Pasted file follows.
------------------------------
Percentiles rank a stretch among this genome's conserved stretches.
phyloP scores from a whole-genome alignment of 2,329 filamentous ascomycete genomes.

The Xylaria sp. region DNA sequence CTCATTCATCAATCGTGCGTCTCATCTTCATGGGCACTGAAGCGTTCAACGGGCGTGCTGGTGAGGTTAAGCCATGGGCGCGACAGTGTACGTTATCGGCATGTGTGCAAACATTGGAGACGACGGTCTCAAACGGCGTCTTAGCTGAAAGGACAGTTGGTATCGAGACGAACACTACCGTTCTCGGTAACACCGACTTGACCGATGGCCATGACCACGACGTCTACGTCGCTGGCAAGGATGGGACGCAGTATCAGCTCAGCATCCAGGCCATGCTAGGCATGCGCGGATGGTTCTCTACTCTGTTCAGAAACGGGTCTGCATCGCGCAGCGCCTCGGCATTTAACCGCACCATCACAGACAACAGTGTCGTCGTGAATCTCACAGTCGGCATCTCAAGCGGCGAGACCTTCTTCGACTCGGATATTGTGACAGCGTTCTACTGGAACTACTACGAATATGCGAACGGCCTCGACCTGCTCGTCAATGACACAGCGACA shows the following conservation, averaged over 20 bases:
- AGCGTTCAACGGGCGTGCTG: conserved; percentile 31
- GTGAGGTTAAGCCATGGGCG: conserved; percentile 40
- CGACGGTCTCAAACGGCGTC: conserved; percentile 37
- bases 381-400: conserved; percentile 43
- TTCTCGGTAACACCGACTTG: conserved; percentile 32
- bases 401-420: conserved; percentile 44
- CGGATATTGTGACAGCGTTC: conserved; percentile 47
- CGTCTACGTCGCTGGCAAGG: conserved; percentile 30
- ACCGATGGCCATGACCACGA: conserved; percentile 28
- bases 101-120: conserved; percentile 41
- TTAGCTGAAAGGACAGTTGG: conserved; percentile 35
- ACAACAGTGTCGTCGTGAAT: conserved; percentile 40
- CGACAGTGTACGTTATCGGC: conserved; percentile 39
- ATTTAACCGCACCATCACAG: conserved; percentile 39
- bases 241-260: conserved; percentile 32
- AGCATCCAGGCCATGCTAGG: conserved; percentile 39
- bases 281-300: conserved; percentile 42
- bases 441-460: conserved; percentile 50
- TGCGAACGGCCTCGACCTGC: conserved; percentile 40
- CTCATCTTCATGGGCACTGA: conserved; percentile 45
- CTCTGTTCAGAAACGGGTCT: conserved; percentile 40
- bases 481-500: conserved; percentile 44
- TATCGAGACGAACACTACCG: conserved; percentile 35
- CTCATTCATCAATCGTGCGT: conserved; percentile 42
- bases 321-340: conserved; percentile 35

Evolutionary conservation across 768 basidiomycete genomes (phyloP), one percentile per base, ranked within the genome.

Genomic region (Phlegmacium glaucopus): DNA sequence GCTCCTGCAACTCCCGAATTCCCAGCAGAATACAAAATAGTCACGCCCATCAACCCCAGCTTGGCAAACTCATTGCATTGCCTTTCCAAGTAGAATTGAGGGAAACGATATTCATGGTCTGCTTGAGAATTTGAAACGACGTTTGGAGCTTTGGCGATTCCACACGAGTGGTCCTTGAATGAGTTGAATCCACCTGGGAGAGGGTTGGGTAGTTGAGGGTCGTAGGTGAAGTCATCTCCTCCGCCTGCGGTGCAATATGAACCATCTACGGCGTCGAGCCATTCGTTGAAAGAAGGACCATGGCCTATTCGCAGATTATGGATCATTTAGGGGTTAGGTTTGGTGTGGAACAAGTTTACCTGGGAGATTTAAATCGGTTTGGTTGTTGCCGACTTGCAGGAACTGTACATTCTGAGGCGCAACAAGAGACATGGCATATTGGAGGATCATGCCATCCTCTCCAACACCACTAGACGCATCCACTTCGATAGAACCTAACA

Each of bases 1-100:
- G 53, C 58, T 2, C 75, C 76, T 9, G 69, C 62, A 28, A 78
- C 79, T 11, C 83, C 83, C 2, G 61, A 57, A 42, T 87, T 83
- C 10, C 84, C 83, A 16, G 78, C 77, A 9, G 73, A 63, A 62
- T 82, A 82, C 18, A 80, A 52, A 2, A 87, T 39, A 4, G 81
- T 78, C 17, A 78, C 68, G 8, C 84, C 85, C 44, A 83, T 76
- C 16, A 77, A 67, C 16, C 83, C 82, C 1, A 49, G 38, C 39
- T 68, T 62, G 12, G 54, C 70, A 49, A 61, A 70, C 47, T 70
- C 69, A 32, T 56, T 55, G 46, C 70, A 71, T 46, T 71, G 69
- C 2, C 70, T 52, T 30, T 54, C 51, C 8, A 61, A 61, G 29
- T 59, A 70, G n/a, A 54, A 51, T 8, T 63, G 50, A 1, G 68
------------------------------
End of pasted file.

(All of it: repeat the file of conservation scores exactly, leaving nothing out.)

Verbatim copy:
Percentiles rank a stretch among this genome's conserved stretches.
phyloP scores from a whole-genome alignment of 2,329 filamentous ascomycete genomes.

The Xylaria sp. region DNA sequence CTCATTCATCAATCGTGCGTCTCATCTTCATGGGCACTGAAGCGTTCAACGGGCGTGCTGGTGAGGTTAAGCCATGGGCGCGACAGTGTACGTTATCGGCATGTGTGCAAACATTGGAGACGACGGTCTCAAACGGCGTCTTAGCTGAAAGGACAGTTGGTATCGAGACGAACACTACCGTTCTCGGTAACACCGACTTGACCGATGGCCATGACCACGACGTCTACGTCGCTGGCAAGGATGGGACGCAGTATCAGCTCAGCATCCAGGCCATGCTAGGCATGCGCGGATGGTTCTCTACTCTGTTCAGAAACGGGTCTGCATCGCGCAGCGCCTCGGCATTTAACCGCACCATCACAGACAACAGTGTCGTCGTGAATCTCACAGTCGGCATCTCAAGCGGCGAGACCTTCTTCGACTCGGATATTGTGACAGCGTTCTACTGGAACTACTACGAATATGCGAACGGCCTCGACCTGCTCGTCAATGACACAGCGACA shows the following conservation, averaged over 20 bases:
- AGCGTTCAACGGGCGTGCTG: conserved; percentile 31
- GTGAGGTTAAGCCATGGGCG: conserved; percentile 40
- CGACGGTCTCAAACGGCGTC: conserved; percentile 37
- bases 381-400: conserved; percentile 43
- TTCTCGGTAACACCGACTTG: conserved; percentile 32
- bases 401-420: conserved; percentile 44
- CGGATATTGTGACAGCGTTC: conserved; percentile 47
- CGTCTACGTCGCTGGCAAGG: conserved; percentile 30
- ACCGATGGCCATGACCACGA: conserved; percentile 28
- bases 101-120: conserved; percentile 41
- TTAGCTGAAAGGACAGTTGG: conserved; percentile 35
- ACAACAGTGTCGTCGTGAAT: conserved; percentile 40
- CGACAGTGTACGTTATCGGC: conserved; percentile 39
- ATTTAACCGCACCATCACAG: conserved; percentile 39
- bases 241-260: conserved; percentile 32
- AGCATCCAGGCCATGCTAGG: conserved; percentile 39
- bases 281-300: conserved; percentile 42
- bases 441-460: conserved; percentile 50
- TGCGAACGGCCTCGACCTGC: conserved; percentile 40
- CTCATCTTCATGGGCACTGA: conserved; percentile 45
- CTCTGTTCAGAAACGGGTCT: conserved; percentile 40
- bases 481-500: conserved; percentile 44
- TATCGAGACGAACACTACCG: conserved; percentile 35
- CTCATTCATCAATCGTGCGT: conserved; percentile 42
- bases 321-340: conserved; percentile 35

Evolutionary conservation across 768 basidiomycete genomes (phyloP), one percentile per base, ranked within the genome.

Genomic region (Phlegmacium glaucopus): DNA sequence GCTCCTGCAACTCCCGAATTCCCAGCAGAATACAAAATAGTCACGCCCATCAACCCCAGCTTGGCAAACTCATTGCATTGCCTTTCCAAGTAGAATTGAGGGAAACGATATTCATGGTCTGCTTGAGAATTTGAAACGACGTTTGGAGCTTTGGCGATTCCACACGAGTGGTCCTTGAATGAGTTGAATCCACCTGGGAGAGGGTTGGGTAGTTGAGGGTCGTAGGTGAAGTCATCTCCTCCGCCTGCGGTGCAATATGAACCATCTACGGCGTCGAGCCATTCGTTGAAAGAAGGACCATGGCCTATTCGCAGATTATGGATCATTTAGGGGTTAGGTTTGGTGTGGAACAAGTTTACCTGGGAGATTTAAATCGGTTTGGTTGTTGCCGACTTGCAGGAACTGTACATTCTGAGGCGCAACAAGAGACATGGCATATTGGAGGATCATGCCATCCTCTCCAACACCACTAGACGCATCCACTTCGATAGAACCTAACA

Each of bases 1-100:
- G 53, C 58, T 2, C 75, C 76, T 9, G 69, C 62, A 28, A 78
- C 79, T 11, C 83, C 83, C 2, G 61, A 57, A 42, T 87, T 83
- C 10, C 84, C 83, A 16, G 78, C 77, A 9, G 73, A 63, A 62
- T 82, A 82, C 18, A 80, A 52, A 2, A 87, T 39, A 4, G 81
- T 78, C 17, A 78, C 68, G 8, C 84, C 85, C 44, A 83, T 76
- C 16, A 77, A 67, C 16, C 83, C 82, C 1, A 49, G 38, C 39
- T 68, T 62, G 12, G 54, C 70, A 49, A 61, A 70, C 47, T 70
- C 69, A 32, T 56, T 55, G 46, C 70, A 71, T 46, T 71, G 69
- C 2, C 70, T 52, T 30, T 54, C 51, C 8, A 61, A 61, G 29
- T 59, A 70, G n/a, A 54, A 51, T 8, T 63, G 50, A 1, G 68